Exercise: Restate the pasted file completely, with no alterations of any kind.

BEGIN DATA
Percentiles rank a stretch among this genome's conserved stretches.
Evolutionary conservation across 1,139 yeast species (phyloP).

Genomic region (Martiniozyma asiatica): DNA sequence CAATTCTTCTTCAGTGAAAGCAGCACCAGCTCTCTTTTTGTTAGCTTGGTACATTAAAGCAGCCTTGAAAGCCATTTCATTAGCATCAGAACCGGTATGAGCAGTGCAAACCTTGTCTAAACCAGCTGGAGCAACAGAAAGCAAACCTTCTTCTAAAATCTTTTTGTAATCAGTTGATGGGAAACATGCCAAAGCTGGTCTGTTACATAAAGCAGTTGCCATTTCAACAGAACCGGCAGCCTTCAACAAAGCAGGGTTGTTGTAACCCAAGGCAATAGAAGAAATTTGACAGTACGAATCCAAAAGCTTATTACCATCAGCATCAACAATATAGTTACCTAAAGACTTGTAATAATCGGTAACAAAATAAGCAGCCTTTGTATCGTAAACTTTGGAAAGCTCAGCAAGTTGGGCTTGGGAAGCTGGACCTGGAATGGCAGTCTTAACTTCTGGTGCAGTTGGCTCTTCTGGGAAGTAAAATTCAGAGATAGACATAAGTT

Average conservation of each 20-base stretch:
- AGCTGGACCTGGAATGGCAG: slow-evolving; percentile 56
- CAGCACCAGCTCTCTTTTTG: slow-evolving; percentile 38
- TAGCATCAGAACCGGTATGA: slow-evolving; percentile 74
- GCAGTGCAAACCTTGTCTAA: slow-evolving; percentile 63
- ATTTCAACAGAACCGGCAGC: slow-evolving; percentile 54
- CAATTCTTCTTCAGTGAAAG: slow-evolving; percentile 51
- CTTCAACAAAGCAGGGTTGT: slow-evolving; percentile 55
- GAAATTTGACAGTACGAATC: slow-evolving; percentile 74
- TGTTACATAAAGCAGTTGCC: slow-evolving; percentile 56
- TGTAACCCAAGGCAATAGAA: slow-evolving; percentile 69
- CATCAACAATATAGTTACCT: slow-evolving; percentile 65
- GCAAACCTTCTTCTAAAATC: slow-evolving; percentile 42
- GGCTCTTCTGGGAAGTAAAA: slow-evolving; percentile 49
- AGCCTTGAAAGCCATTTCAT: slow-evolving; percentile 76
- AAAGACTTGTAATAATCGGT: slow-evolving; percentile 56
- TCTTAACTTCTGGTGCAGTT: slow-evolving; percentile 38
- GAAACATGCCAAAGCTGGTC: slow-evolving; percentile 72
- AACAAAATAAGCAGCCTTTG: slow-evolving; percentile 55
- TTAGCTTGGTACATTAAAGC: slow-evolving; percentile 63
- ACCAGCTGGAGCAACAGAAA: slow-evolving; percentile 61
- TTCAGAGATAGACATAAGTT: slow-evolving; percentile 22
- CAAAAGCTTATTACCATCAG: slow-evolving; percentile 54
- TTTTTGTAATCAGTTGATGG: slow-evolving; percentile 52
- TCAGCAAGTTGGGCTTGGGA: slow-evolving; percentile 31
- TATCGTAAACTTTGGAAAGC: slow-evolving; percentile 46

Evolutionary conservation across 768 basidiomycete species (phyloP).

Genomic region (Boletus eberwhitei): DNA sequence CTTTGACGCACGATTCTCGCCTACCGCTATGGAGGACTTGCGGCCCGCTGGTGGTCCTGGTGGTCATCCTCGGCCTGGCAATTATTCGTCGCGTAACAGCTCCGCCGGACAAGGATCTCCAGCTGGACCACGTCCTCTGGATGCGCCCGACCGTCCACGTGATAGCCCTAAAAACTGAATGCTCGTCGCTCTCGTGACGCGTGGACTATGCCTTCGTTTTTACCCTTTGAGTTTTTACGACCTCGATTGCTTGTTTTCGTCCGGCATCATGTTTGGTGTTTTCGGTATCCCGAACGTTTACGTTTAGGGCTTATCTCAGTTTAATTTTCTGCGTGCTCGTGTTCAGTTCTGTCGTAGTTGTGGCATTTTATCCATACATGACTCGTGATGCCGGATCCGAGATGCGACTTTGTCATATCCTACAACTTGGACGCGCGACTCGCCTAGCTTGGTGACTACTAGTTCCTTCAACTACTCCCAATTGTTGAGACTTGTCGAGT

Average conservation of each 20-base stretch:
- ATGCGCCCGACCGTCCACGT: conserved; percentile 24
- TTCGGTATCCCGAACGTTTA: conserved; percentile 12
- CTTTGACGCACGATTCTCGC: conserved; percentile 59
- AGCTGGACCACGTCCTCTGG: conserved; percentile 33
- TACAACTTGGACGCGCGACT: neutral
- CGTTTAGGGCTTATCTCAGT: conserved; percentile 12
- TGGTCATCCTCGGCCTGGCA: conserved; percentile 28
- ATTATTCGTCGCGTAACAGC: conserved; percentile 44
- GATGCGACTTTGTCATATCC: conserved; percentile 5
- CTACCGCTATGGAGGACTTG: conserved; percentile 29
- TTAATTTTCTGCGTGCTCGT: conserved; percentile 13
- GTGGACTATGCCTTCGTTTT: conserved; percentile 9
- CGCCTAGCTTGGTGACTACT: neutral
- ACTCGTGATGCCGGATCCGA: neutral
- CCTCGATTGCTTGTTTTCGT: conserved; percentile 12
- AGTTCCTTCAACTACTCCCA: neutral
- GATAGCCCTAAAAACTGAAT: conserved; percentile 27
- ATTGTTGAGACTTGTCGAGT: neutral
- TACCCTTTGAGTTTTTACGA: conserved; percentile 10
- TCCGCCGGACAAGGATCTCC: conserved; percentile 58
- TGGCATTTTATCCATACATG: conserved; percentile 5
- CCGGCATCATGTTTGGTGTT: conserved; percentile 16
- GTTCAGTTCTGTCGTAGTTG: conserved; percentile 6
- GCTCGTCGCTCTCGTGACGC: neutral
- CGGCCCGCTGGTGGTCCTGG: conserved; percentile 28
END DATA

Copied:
Percentiles rank a stretch among this genome's conserved stretches.
Evolutionary conservation across 1,139 yeast species (phyloP).

Genomic region (Martiniozyma asiatica): DNA sequence CAATTCTTCTTCAGTGAAAGCAGCACCAGCTCTCTTTTTGTTAGCTTGGTACATTAAAGCAGCCTTGAAAGCCATTTCATTAGCATCAGAACCGGTATGAGCAGTGCAAACCTTGTCTAAACCAGCTGGAGCAACAGAAAGCAAACCTTCTTCTAAAATCTTTTTGTAATCAGTTGATGGGAAACATGCCAAAGCTGGTCTGTTACATAAAGCAGTTGCCATTTCAACAGAACCGGCAGCCTTCAACAAAGCAGGGTTGTTGTAACCCAAGGCAATAGAAGAAATTTGACAGTACGAATCCAAAAGCTTATTACCATCAGCATCAACAATATAGTTACCTAAAGACTTGTAATAATCGGTAACAAAATAAGCAGCCTTTGTATCGTAAACTTTGGAAAGCTCAGCAAGTTGGGCTTGGGAAGCTGGACCTGGAATGGCAGTCTTAACTTCTGGTGCAGTTGGCTCTTCTGGGAAGTAAAATTCAGAGATAGACATAAGTT

Average conservation of each 20-base stretch:
- AGCTGGACCTGGAATGGCAG: slow-evolving; percentile 56
- CAGCACCAGCTCTCTTTTTG: slow-evolving; percentile 38
- TAGCATCAGAACCGGTATGA: slow-evolving; percentile 74
- GCAGTGCAAACCTTGTCTAA: slow-evolving; percentile 63
- ATTTCAACAGAACCGGCAGC: slow-evolving; percentile 54
- CAATTCTTCTTCAGTGAAAG: slow-evolving; percentile 51
- CTTCAACAAAGCAGGGTTGT: slow-evolving; percentile 55
- GAAATTTGACAGTACGAATC: slow-evolving; percentile 74
- TGTTACATAAAGCAGTTGCC: slow-evolving; percentile 56
- TGTAACCCAAGGCAATAGAA: slow-evolving; percentile 69
- CATCAACAATATAGTTACCT: slow-evolving; percentile 65
- GCAAACCTTCTTCTAAAATC: slow-evolving; percentile 42
- GGCTCTTCTGGGAAGTAAAA: slow-evolving; percentile 49
- AGCCTTGAAAGCCATTTCAT: slow-evolving; percentile 76
- AAAGACTTGTAATAATCGGT: slow-evolving; percentile 56
- TCTTAACTTCTGGTGCAGTT: slow-evolving; percentile 38
- GAAACATGCCAAAGCTGGTC: slow-evolving; percentile 72
- AACAAAATAAGCAGCCTTTG: slow-evolving; percentile 55
- TTAGCTTGGTACATTAAAGC: slow-evolving; percentile 63
- ACCAGCTGGAGCAACAGAAA: slow-evolving; percentile 61
- TTCAGAGATAGACATAAGTT: slow-evolving; percentile 22
- CAAAAGCTTATTACCATCAG: slow-evolving; percentile 54
- TTTTTGTAATCAGTTGATGG: slow-evolving; percentile 52
- TCAGCAAGTTGGGCTTGGGA: slow-evolving; percentile 31
- TATCGTAAACTTTGGAAAGC: slow-evolving; percentile 46

Evolutionary conservation across 768 basidiomycete species (phyloP).

Genomic region (Boletus eberwhitei): DNA sequence CTTTGACGCACGATTCTCGCCTACCGCTATGGAGGACTTGCGGCCCGCTGGTGGTCCTGGTGGTCATCCTCGGCCTGGCAATTATTCGTCGCGTAACAGCTCCGCCGGACAAGGATCTCCAGCTGGACCACGTCCTCTGGATGCGCCCGACCGTCCACGTGATAGCCCTAAAAACTGAATGCTCGTCGCTCTCGTGACGCGTGGACTATGCCTTCGTTTTTACCCTTTGAGTTTTTACGACCTCGATTGCTTGTTTTCGTCCGGCATCATGTTTGGTGTTTTCGGTATCCCGAACGTTTACGTTTAGGGCTTATCTCAGTTTAATTTTCTGCGTGCTCGTGTTCAGTTCTGTCGTAGTTGTGGCATTTTATCCATACATGACTCGTGATGCCGGATCCGAGATGCGACTTTGTCATATCCTACAACTTGGACGCGCGACTCGCCTAGCTTGGTGACTACTAGTTCCTTCAACTACTCCCAATTGTTGAGACTTGTCGAGT

Average conservation of each 20-base stretch:
- ATGCGCCCGACCGTCCACGT: conserved; percentile 24
- TTCGGTATCCCGAACGTTTA: conserved; percentile 12
- CTTTGACGCACGATTCTCGC: conserved; percentile 59
- AGCTGGACCACGTCCTCTGG: conserved; percentile 33
- TACAACTTGGACGCGCGACT: neutral
- CGTTTAGGGCTTATCTCAGT: conserved; percentile 12
- TGGTCATCCTCGGCCTGGCA: conserved; percentile 28
- ATTATTCGTCGCGTAACAGC: conserved; percentile 44
- GATGCGACTTTGTCATATCC: conserved; percentile 5
- CTACCGCTATGGAGGACTTG: conserved; percentile 29
- TTAATTTTCTGCGTGCTCGT: conserved; percentile 13
- GTGGACTATGCCTTCGTTTT: conserved; percentile 9
- CGCCTAGCTTGGTGACTACT: neutral
- ACTCGTGATGCCGGATCCGA: neutral
- CCTCGATTGCTTGTTTTCGT: conserved; percentile 12
- AGTTCCTTCAACTACTCCCA: neutral
- GATAGCCCTAAAAACTGAAT: conserved; percentile 27
- ATTGTTGAGACTTGTCGAGT: neutral
- TACCCTTTGAGTTTTTACGA: conserved; percentile 10
- TCCGCCGGACAAGGATCTCC: conserved; percentile 58
- TGGCATTTTATCCATACATG: conserved; percentile 5
- CCGGCATCATGTTTGGTGTT: conserved; percentile 16
- GTTCAGTTCTGTCGTAGTTG: conserved; percentile 6
- GCTCGTCGCTCTCGTGACGC: neutral
- CGGCCCGCTGGTGGTCCTGG: conserved; percentile 28